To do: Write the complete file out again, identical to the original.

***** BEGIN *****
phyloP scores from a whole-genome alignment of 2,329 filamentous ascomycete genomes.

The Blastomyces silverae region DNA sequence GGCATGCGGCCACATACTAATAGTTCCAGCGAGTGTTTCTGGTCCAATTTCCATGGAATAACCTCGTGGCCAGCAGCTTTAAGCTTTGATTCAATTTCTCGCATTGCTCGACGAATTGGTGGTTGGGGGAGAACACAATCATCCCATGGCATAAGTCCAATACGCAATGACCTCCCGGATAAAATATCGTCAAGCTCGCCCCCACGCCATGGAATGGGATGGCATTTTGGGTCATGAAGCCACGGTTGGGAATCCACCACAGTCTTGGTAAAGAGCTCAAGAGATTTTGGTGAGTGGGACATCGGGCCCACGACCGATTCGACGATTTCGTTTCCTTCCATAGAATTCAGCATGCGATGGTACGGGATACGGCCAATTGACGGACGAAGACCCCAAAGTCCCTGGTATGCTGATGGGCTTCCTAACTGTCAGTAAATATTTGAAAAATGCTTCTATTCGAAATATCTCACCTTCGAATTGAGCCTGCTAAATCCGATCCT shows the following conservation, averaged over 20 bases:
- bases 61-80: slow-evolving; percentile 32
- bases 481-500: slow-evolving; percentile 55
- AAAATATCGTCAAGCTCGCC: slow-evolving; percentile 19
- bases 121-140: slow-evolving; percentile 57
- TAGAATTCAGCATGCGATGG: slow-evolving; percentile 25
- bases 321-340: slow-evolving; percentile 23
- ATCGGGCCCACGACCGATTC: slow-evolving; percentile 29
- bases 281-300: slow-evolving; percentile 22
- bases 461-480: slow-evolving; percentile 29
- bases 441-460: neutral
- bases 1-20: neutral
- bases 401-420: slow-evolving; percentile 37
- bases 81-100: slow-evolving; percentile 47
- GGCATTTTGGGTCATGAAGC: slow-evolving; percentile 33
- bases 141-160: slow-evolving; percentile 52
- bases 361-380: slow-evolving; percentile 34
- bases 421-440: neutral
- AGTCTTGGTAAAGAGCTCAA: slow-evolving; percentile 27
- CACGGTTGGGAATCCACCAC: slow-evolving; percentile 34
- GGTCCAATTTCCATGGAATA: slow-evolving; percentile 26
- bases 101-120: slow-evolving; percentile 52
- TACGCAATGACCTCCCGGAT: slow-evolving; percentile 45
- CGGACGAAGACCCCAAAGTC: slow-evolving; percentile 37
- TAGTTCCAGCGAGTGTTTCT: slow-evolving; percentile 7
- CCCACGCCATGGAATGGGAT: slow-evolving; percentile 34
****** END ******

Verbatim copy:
phyloP scores from a whole-genome alignment of 2,329 filamentous ascomycete genomes.

The Blastomyces silverae region DNA sequence GGCATGCGGCCACATACTAATAGTTCCAGCGAGTGTTTCTGGTCCAATTTCCATGGAATAACCTCGTGGCCAGCAGCTTTAAGCTTTGATTCAATTTCTCGCATTGCTCGACGAATTGGTGGTTGGGGGAGAACACAATCATCCCATGGCATAAGTCCAATACGCAATGACCTCCCGGATAAAATATCGTCAAGCTCGCCCCCACGCCATGGAATGGGATGGCATTTTGGGTCATGAAGCCACGGTTGGGAATCCACCACAGTCTTGGTAAAGAGCTCAAGAGATTTTGGTGAGTGGGACATCGGGCCCACGACCGATTCGACGATTTCGTTTCCTTCCATAGAATTCAGCATGCGATGGTACGGGATACGGCCAATTGACGGACGAAGACCCCAAAGTCCCTGGTATGCTGATGGGCTTCCTAACTGTCAGTAAATATTTGAAAAATGCTTCTATTCGAAATATCTCACCTTCGAATTGAGCCTGCTAAATCCGATCCT shows the following conservation, averaged over 20 bases:
- bases 61-80: slow-evolving; percentile 32
- bases 481-500: slow-evolving; percentile 55
- AAAATATCGTCAAGCTCGCC: slow-evolving; percentile 19
- bases 121-140: slow-evolving; percentile 57
- TAGAATTCAGCATGCGATGG: slow-evolving; percentile 25
- bases 321-340: slow-evolving; percentile 23
- ATCGGGCCCACGACCGATTC: slow-evolving; percentile 29
- bases 281-300: slow-evolving; percentile 22
- bases 461-480: slow-evolving; percentile 29
- bases 441-460: neutral
- bases 1-20: neutral
- bases 401-420: slow-evolving; percentile 37
- bases 81-100: slow-evolving; percentile 47
- GGCATTTTGGGTCATGAAGC: slow-evolving; percentile 33
- bases 141-160: slow-evolving; percentile 52
- bases 361-380: slow-evolving; percentile 34
- bases 421-440: neutral
- AGTCTTGGTAAAGAGCTCAA: slow-evolving; percentile 27
- CACGGTTGGGAATCCACCAC: slow-evolving; percentile 34
- GGTCCAATTTCCATGGAATA: slow-evolving; percentile 26
- bases 101-120: slow-evolving; percentile 52
- TACGCAATGACCTCCCGGAT: slow-evolving; percentile 45
- CGGACGAAGACCCCAAAGTC: slow-evolving; percentile 37
- TAGTTCCAGCGAGTGTTTCT: slow-evolving; percentile 7
- CCCACGCCATGGAATGGGAT: slow-evolving; percentile 34